The Third Sunday of Pentecost: The Holy Spirit at Our Lady of Lebanon Maronite Catholic Church in Norman, OK
1 Corinthians 2, 1-10 + John 14, 21-27
May 29, 2016
In the mythology of nearly every people there is an account how human creatures fell from a state of peace. It does not matter whether this took place at one moment in history, because for us it takes place all the time. We are always falling out of peace. Something is flawed in our hearts that is a tragic misdirection of freedom which we seem to inherit, reaffirm, and pass on from one generation to the next. Our Genesis story speaks of this. In that story there is first the break with God, and so at the sound of his coming there is fear, hiding, deception, evasion, and shame. Even sadder is the way man and woman turn on each other with anger and blame. He blames the woman, she blames the serpent. Here at the beginning it is the same as the end, division between human beings. The story goes on with anguish and progressive alienation. There is then the murder with Cane and Able. Then treachery in Noah’s family followed by the story of the Tower at Babel. It is all about humans seizing by force what has been offered as a gift: likeness to God. Isn’t that what the serpent offered? “Eat this and you will be like God.” They had already been created in the image and likeness of God! Why eat and apple except to assume control and make it seem that it was something they could do and possess as their own. Bad thinking.
Even so, in the heart of every person and in the collective memory of every society there is a profound nostalgia for paradise, a great longing for peace. The creation and origin myths of every people describe our beginnings as a time when God and humanity dwelled together as one. That is exactly what our Genesis story speaks of, “Eden”. It is more of a condition than a place describing the relationship that existed between the creator and the creature. In those days God spoke to his creature face to face, and there was no fear. In that relationship the longings of the heart were in order and there was peace. The basis of human peace is still the same: peace with God.
Restoring that right order is exactly what the mission of Jesus was to accomplish. Without that right order and relationship there will be no peace. The very word: “SHALOHM” describes wholeness. Literally it is a verb describing the mending of a net. Jesus Christ is himself our peace. His incarnation, his coming to us in human form, mends the break between the creature and created, between the human and the divine. Everything he did among us and everything that continues by the Spirit in these days is the restoration of oneness. The blind and the lame, the lepers, the sinners were all outcasts, broken from the wholeness of life. In the presence of Jesus Christ that brokenness could not last. He restored a dead boy to his mother, a dead daughter to her father, a dead brother to his sisters. He sent lepers back to the priests, and in his human form he returned to his Father. It is all about oneness, and it is always about God.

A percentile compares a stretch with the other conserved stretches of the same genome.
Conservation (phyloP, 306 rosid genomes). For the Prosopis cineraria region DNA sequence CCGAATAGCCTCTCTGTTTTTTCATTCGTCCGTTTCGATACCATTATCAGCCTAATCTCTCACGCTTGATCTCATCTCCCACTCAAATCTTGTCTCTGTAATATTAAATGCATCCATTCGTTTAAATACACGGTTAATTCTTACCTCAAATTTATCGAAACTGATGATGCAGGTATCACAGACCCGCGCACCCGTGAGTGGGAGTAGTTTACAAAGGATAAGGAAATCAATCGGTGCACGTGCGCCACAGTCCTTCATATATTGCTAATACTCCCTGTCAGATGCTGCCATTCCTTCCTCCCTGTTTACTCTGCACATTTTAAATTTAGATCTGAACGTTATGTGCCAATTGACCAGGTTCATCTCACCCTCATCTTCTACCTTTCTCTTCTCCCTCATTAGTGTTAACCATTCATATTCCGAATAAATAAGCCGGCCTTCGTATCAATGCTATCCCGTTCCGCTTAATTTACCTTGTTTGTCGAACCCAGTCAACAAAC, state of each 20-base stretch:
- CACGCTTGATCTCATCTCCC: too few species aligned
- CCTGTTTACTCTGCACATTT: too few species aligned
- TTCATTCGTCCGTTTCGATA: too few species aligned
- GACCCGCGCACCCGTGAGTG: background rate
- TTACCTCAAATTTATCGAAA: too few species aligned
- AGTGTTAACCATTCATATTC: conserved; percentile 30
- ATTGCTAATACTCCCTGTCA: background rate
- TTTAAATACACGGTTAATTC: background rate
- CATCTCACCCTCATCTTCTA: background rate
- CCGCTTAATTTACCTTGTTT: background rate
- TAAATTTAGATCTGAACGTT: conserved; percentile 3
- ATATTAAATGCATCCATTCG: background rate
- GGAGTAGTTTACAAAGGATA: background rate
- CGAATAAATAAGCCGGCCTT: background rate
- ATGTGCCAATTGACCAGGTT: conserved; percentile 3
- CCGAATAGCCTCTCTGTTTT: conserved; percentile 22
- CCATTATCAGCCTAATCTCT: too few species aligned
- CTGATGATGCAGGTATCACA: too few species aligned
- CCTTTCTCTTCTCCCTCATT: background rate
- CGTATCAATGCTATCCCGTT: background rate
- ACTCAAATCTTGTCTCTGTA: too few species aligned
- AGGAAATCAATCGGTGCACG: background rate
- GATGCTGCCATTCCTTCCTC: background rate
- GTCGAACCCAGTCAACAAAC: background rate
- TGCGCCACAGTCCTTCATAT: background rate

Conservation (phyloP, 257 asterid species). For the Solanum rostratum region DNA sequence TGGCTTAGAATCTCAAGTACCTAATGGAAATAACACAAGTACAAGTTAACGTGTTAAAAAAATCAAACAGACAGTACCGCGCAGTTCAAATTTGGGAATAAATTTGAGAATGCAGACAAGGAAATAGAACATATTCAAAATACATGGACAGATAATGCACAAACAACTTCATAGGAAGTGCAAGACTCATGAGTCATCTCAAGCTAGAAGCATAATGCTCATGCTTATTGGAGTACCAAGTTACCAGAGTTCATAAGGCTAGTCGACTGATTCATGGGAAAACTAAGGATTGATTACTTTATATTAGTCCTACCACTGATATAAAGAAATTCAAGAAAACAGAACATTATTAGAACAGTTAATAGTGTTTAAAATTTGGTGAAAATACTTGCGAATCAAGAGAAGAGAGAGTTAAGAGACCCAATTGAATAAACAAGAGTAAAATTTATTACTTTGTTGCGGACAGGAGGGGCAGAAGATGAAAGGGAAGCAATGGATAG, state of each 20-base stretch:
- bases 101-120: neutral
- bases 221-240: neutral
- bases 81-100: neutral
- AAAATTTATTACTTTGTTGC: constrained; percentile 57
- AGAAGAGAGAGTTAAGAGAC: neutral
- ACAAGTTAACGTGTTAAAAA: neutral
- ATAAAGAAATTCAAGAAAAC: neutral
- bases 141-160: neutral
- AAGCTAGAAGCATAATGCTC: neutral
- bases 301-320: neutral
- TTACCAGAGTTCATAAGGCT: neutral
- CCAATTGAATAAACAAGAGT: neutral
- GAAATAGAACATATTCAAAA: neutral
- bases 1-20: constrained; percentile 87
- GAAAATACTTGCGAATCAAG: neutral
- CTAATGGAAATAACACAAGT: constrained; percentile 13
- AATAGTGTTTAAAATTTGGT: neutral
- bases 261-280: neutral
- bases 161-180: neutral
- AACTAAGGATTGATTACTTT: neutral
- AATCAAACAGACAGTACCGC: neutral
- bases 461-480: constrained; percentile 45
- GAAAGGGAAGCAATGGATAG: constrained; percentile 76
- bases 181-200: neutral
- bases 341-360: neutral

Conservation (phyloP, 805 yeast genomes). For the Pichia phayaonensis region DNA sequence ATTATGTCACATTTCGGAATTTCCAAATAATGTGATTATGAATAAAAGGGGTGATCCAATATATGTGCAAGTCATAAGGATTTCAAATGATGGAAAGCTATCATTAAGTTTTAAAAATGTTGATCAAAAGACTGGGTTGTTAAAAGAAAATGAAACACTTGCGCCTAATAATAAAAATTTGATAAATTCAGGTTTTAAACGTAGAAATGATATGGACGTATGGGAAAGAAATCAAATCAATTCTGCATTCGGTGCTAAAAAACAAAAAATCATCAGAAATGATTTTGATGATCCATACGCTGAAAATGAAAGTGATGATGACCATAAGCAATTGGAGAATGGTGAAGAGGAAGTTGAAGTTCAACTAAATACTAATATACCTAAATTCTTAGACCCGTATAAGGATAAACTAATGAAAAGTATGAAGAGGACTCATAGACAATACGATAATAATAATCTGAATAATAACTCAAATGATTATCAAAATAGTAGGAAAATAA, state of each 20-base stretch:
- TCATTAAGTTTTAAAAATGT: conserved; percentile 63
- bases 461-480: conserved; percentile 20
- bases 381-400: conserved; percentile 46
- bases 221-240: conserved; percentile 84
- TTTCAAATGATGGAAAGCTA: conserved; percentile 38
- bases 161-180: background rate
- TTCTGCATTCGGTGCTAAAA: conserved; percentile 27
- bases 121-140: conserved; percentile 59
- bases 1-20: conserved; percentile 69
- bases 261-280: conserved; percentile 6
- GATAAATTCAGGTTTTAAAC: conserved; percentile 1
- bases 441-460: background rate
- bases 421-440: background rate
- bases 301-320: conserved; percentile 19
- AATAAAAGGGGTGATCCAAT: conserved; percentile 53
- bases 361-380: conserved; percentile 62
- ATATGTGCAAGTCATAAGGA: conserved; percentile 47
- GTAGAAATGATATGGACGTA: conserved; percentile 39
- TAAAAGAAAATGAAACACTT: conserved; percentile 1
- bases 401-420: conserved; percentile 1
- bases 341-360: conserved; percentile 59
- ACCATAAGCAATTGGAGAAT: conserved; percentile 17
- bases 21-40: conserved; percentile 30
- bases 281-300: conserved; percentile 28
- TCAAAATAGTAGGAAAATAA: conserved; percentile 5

A peacemaker then is not someone who comes to patch things up, arrange a settlement and find a compromise. There is no compromise with God. Jesus is the only peacemaker. He showed us what peacemaking was all about. It was his “atonement” (at-one-ment) with the Father that enabled him to bring that unity to humans for one purpose: “That they may all be one as we are one.” Only in that oneness is there peace. Having risen from the dead in his complete obedience to the Will of God, he came again and again to his disciples with one greeting: “Peace be with you.” We proclaim and remember his commission to us: “As the Father has sent me, so I send you.” We are to continue that peacemaking by manifesting the same attitudes of forgiveness and mercy, of acceptance and reconciliation that he showed toward us. This is the only way to peace.
To do this we must be at peace with ourselves. This has little to do with feeling good inside, with assurance of a calm and unruffled life or a successful career. The peace given by a crucified Messiah is not found in trivialities. It has to do with fidelity to the Father, and the awareness that we are loved and accepted by God. Once grounded in this, we are able to reach out to others in peace, because we need not find our center in pleasure, possessions, or power. We have no conflict with others over those things. Not needing to possess or use others we can freely see them for what they are, God’s children and place ourselves at their service.
There is the only hope for and only one basis for peace. It is the only way we will ever break down the conflicts that tear apart the human family. Without peace with God there will be no peace among us. What is different and what gives us hope now is that we have been given the gift of peace in Jesus Christ.